Welcome to lesson 2 of the Painting the Landscape workshop.
In lesson 1, I chose a reference photo to paint. Now it’s time for the planning and strategy phase.
This phase will allow you to start the painting with direction, momentum, and a plan of attack. It will also make the painting process smoother, you’ll make fewer mistakes, and the outcome will be better.
What this phase looks like in practice will vary from painting to painting. It might be a brief visualization and brainstorm before you pick up a brush. Or it might be something more concrete and detailed. It depends on the complexity of the painting relative to your skill level.
A word of warning: Don’t get stuck in this phase. Planning and strategy are important, but they shouldn’t get in the way of action. If you find yourself stuck, just start painting and see how it goes.
Here’s the reference photo I chose to paint in lesson 1:
Adjust the Dimensions if Necessary
The first thing I do is adjust the dimensions of the photo to make the composition more appealing. By cropping certain parts, I can reposition the focal point, alter the sense of balance and space, or exclude parts that don’t add anything to the composition.
In this case, no adjustments are needed. The photo is fine as it is.
Tip: When you take reference photos, you should do so with the composition and painting in mind. The less editing you need to do before painting, the better.
Let’s take a look at the photo in grayscale using my grid and grayscale tool. This gives us a clear look at the value structure (how light or dark the colors are).
I’m interested in relationships rather than individual values. That is, how light or dark is one color in relation to the surrounding colors. Or how light is the sky compared to the trees? Or how dark are the shadows compared to the mid-tones?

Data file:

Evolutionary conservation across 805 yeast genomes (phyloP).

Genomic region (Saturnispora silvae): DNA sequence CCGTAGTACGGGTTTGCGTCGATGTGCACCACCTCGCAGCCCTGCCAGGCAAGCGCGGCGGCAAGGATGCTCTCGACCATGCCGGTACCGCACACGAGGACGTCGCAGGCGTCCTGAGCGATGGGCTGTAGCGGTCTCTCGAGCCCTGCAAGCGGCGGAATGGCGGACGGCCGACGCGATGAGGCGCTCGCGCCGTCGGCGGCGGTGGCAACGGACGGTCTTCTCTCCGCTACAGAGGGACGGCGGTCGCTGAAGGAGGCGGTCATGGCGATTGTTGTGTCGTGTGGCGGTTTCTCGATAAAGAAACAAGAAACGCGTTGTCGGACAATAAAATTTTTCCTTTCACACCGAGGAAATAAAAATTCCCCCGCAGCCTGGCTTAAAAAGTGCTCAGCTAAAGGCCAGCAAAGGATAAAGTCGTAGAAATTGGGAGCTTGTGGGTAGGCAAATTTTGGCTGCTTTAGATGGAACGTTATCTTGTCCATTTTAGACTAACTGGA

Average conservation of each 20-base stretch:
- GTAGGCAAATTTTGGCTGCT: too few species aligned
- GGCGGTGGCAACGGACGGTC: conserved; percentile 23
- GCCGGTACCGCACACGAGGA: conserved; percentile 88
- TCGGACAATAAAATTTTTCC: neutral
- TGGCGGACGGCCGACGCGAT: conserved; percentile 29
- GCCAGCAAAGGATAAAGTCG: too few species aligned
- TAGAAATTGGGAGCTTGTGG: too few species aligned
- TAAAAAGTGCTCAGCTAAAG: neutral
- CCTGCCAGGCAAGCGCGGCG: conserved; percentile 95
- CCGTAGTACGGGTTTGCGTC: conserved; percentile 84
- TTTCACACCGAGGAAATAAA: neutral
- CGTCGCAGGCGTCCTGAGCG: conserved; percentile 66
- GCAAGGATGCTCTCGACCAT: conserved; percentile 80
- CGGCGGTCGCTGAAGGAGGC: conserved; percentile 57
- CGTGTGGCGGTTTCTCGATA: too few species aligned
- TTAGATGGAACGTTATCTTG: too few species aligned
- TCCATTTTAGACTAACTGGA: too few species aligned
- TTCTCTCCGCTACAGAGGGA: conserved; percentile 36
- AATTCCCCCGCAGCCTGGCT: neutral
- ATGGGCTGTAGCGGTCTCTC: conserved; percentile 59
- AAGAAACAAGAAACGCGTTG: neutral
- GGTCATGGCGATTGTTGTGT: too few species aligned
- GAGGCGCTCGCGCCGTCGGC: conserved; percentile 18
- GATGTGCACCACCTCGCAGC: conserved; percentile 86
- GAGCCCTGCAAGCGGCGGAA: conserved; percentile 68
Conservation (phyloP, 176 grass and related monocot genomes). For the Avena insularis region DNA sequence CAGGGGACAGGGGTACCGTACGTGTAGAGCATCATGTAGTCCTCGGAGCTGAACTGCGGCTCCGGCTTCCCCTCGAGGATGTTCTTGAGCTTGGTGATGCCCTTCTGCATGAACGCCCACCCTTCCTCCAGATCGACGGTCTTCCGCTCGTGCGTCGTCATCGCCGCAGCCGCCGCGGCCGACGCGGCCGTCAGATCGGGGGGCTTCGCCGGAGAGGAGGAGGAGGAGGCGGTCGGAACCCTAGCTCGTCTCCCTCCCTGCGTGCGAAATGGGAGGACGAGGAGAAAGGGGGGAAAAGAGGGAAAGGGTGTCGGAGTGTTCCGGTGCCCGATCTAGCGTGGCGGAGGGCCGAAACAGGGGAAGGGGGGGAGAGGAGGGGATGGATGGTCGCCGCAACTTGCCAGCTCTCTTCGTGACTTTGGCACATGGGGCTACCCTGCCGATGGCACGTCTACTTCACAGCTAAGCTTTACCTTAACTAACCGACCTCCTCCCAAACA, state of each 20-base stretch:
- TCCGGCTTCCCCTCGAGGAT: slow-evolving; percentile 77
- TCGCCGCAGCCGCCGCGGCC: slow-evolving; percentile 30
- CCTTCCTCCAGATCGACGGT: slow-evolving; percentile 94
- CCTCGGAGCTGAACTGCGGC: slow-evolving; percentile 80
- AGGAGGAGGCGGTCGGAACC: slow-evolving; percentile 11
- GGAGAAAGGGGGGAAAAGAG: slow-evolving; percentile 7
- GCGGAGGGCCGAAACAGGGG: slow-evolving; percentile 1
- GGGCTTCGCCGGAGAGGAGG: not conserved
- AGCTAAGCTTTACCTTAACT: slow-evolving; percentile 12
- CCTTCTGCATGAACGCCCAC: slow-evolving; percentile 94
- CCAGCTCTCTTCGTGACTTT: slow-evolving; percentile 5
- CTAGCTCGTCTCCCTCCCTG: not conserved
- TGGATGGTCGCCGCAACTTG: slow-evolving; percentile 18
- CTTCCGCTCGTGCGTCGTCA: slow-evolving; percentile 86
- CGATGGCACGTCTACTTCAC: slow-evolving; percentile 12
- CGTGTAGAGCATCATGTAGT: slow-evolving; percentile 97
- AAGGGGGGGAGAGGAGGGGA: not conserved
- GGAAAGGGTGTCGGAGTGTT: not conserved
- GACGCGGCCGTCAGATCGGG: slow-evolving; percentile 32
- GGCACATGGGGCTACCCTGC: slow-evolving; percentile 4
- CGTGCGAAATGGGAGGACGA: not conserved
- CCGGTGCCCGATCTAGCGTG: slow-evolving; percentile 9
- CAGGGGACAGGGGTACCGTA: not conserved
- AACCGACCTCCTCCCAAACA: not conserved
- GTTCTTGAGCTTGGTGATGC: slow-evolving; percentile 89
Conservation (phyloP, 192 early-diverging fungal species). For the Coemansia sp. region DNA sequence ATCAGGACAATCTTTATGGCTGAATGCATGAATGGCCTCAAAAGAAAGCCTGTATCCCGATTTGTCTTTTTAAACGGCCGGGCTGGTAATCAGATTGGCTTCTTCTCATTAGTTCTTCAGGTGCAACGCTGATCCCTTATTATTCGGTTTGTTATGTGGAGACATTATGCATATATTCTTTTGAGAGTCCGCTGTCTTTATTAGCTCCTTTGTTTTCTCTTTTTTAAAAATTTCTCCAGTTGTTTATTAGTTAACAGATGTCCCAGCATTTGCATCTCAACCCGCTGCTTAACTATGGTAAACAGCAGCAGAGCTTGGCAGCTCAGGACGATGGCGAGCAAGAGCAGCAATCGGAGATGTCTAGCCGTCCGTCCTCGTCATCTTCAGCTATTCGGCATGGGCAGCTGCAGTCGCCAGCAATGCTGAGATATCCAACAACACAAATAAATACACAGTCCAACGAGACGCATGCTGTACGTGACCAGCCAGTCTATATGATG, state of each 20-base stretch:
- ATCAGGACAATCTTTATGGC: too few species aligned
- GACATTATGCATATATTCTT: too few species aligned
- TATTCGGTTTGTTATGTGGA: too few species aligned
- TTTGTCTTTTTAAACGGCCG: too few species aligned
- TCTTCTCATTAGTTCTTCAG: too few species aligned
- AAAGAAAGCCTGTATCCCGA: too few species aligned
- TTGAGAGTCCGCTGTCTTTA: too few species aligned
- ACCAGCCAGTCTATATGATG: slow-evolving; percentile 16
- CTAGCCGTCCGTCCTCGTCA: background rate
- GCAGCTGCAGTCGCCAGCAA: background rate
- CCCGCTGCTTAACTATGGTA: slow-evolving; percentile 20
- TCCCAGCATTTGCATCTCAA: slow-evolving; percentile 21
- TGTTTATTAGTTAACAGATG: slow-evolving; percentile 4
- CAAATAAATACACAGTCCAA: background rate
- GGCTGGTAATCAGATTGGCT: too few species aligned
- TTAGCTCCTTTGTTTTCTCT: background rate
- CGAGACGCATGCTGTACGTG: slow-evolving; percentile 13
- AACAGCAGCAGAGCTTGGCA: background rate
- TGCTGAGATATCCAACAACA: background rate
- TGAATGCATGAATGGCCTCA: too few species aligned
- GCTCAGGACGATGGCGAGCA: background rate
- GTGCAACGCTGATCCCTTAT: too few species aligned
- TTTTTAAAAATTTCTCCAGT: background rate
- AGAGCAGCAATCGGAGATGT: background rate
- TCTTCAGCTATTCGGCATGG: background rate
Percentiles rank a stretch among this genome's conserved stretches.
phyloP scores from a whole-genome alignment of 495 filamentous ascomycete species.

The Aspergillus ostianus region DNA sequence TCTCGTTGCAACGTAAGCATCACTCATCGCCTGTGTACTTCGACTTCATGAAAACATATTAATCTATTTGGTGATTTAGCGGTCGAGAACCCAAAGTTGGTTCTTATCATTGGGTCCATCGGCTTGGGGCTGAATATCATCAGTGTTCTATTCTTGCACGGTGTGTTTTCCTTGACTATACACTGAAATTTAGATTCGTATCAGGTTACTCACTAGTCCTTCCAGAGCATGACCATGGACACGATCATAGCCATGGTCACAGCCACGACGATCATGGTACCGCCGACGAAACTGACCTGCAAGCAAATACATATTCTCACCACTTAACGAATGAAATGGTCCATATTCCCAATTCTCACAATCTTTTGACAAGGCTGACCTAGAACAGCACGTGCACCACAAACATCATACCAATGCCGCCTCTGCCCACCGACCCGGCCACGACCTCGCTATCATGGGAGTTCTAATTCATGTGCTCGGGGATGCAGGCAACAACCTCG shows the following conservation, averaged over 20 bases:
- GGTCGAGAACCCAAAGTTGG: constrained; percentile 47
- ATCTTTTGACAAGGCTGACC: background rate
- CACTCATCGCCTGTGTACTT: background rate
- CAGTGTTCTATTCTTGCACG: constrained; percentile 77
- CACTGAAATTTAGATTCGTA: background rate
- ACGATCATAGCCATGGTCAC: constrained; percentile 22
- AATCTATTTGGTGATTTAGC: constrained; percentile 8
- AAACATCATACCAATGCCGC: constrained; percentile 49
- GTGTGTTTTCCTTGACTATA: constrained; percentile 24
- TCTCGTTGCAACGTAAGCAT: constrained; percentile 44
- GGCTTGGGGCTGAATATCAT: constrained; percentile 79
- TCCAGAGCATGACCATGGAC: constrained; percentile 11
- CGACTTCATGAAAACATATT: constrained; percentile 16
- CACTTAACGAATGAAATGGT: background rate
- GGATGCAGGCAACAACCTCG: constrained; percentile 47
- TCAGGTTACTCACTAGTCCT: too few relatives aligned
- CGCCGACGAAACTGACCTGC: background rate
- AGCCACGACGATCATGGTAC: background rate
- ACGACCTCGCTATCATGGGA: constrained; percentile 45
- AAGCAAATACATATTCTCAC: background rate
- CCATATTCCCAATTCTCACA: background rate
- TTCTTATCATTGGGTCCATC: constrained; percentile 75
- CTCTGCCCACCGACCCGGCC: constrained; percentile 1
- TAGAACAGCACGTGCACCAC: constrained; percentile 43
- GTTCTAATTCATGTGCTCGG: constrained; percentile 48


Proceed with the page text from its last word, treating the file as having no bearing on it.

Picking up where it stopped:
The grayscale tells me a few things about the subject:
- The grass forms a compressed value range (the colors are similar in lightness). When painting the grass, I’ll need to vary the hue and saturation of my colors whilst keeping the value fairly consistent;
- The feature plant has both the lightest lights and darkest darks in close proximity. This is a high-contrast area, which is suitable given its role as the focal point.
- The sky is much lighter than the trees.
- There’s a slight value gradation in the grass. Notice how it gets darker in the bottom-left corner and as the land slopes up before hitting the distant trees; and
- There’s a lot of “noise” in the foreground, with light and dark colors tightly woven together.
For complex subjects, I might apply a three-by-three grid to the reference photo and my painting surface to assist with my drawing. I go into more detail on that in this post.
As this subject is relatively straightforward, a grid won’t be necessary. But I’ll show you what it looks like for the purpose of this lesson.
Overall Strategy, Challenges, and Opportunities
Before I pick up a brush, I look at the photo and try to visualize the painting process. What path will I take? What challenges will I encounter? What opportunities will there be to demonstrate my skills? Will the planned strategy work? What techniques will I use? Can I visualize all the way through to the finished painting?
I don’t follow templates or predetermined strategies. I have preferences, but I start every painting fresh and come up with a strategy tailored to the subject.
For this painting, I’ll focus most of my attention on color and brushwork. Drawing and perspective won’t be as important. Landscapes tend to be more forgiving and less of a feature in these areas.